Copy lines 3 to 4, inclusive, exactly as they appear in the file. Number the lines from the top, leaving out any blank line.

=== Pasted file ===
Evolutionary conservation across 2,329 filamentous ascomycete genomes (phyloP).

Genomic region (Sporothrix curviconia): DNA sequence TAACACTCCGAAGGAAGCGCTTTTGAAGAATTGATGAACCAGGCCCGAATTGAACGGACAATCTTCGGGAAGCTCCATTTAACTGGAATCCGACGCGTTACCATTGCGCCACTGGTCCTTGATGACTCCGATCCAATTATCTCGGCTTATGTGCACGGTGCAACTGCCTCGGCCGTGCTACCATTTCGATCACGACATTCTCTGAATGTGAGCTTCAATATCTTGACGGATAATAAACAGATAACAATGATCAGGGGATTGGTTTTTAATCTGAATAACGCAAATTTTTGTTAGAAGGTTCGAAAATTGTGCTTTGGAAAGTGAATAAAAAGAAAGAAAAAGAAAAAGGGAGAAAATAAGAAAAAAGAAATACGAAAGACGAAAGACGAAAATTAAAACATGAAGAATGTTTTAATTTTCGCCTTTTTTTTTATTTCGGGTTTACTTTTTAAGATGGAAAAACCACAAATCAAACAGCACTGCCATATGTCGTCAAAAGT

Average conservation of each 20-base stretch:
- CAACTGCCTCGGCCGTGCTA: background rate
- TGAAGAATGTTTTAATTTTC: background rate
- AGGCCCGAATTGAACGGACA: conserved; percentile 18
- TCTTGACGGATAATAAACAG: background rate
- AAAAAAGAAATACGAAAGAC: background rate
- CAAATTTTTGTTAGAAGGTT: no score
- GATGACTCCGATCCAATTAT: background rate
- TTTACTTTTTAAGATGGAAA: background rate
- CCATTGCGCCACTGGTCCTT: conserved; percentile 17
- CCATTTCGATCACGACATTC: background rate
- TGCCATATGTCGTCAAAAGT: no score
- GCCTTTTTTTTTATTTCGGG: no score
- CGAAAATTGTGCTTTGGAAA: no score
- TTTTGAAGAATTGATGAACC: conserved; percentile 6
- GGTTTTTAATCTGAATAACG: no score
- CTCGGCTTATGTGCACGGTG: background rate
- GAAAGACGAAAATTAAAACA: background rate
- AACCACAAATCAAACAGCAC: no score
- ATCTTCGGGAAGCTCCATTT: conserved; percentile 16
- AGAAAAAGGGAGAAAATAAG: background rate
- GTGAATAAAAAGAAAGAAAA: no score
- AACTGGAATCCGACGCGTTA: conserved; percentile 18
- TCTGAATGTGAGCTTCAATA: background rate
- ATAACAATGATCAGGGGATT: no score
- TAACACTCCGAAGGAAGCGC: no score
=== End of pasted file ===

Average conservation of each 20-base stretch:
- CAACTGCCTCGGCCGTGCTA: background rate